CHICAGO (Reuters) - Carrying rainbow flags and umbrellas, hundreds of gay rights advocates marched during a chilly rain at the Illinois Capitol on Tuesday to pressure lawmakers to legalize same sex marriage, but it was unclear if the measure would be brought to a vote.
The state Senate, where President Barack Obama once served, voted on Valentine’s Day 2013 to legalize gay marriage in Illinois. But the full state House of Representatives never considered the bill amid uncertainty whether it had the votes to pass.
The delay frustrated gay rights supporters in a state with a Democratic supermajority in both chambers of the legislature and a Democratic governor who supports gay marriage.
Civil unions for gay and lesbian couples are legal in Illinois, but activists said this does not go far enough.
“Civil unions really don’t get us there,” said Kelly Cassidy, a Chicago House Democrat and co-sponsor of the gay marriage bill, adding that civil unions do not guarantee benefits to gay partners.
Since the Illinois bill stalled, a U.S. Supreme Court ruling
reinstated gay marriage in California, and New Jersey’s high court approved it, bringing to 14 the number of states and the District of Columbia that have legalized gay nuptials.
But it was unclear if the Illinois sponsors will succeed in taking a vote in the state House of Representatives during its fall session, which began on Tuesday and extends to early November. The state’s lawmakers are preoccupied with a financial crisis stemming from the mounting costs of pensions for public workers such as teachers.
Michael Madigan, the House speaker, personally supports gay marriage, but his spokesman, Steve Brown, said it was up to the bill’s sponsor to bring it to a vote.
Opponents of same sex marriage have focused on the more conservative and rural areas of the state and some African-American districts in Chicago.
Tens of thousands of “robo-calls” opposing the bill were being placed to Illinois residents in 14 districts, starting Monday and continuing through the fall session, according to Paul Caprio, director of Family-Pac, an Illinois political action group opposed to gay marriage. A rally against gay marriage is planned for Wednesday in Springfield.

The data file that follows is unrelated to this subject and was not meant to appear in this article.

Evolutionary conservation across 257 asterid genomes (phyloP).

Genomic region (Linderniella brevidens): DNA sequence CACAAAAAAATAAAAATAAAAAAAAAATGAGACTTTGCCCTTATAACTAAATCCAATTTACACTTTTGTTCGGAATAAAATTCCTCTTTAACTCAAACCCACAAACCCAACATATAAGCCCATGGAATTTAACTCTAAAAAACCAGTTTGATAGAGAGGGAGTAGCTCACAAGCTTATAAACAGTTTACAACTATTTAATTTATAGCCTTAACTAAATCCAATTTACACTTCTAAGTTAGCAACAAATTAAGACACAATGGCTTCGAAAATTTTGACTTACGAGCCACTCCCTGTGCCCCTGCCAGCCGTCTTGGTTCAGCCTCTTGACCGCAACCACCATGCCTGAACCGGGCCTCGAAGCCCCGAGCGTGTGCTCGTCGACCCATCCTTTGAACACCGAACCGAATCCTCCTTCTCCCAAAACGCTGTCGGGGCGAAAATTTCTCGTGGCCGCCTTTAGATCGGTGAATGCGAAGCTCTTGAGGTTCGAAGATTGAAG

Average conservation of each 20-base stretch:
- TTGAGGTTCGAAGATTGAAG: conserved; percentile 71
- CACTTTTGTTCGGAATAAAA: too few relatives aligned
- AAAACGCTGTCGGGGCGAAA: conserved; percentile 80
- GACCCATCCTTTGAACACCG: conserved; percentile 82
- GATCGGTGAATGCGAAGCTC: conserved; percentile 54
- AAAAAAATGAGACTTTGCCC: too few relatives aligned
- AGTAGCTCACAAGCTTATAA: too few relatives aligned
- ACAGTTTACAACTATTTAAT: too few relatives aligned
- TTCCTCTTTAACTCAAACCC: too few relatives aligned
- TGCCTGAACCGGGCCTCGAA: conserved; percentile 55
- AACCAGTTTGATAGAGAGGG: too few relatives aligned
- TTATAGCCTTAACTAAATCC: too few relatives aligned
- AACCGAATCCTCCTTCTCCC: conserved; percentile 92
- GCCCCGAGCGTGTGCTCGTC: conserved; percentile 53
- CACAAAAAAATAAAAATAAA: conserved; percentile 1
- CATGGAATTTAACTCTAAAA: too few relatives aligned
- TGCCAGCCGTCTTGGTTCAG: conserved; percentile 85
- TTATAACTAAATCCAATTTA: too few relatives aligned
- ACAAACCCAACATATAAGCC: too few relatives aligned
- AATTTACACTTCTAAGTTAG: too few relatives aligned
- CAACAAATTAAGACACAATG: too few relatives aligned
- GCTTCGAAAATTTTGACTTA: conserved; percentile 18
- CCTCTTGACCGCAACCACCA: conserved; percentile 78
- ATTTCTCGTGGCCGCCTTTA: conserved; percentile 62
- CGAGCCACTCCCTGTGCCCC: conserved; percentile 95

The African American Clergy Coalition, a group of Chicago ministers, started running anti-gay marriage ads on the four major Chicago-area black radio stations on Tuesday, said spokesman Sean Howard.
Chicago Roman Catholic Cardinal Francis George has also opposed the measure.
The “Rainbow Sash Movement,” a group of gay and lesbian Catholics, has encouraged people to gather at Springfield’s Cathedral of the Immaculate Conception later on Tuesday to pray a rosary for marriage equality.
Springfield Bishop Thomas J. Paprocki called the proposed action “blasphemous” and said that anyone wearing a rainbow sash or who otherwise identified themselves as being with the movement would not be admitted to the cathedral, and anyone who gets up to pray for same-sex marriage will be asked to leave.
A poll of 600 voters commissioned last week by Equality Illinois, which supports gay rights, found that 52 percent of likely Illinois voters say they would support a law legalizing gay marriage, while 40 percent would oppose it. The same poll found some 61 percent of Catholics said they supported same-sex marriage. The poll had a plus or minus 4 percent margin of error.
Reporting by Mary Wisniewski; Additional reporting by Karen Pierog; Editing by Greg McCune and Leslie Gevirtz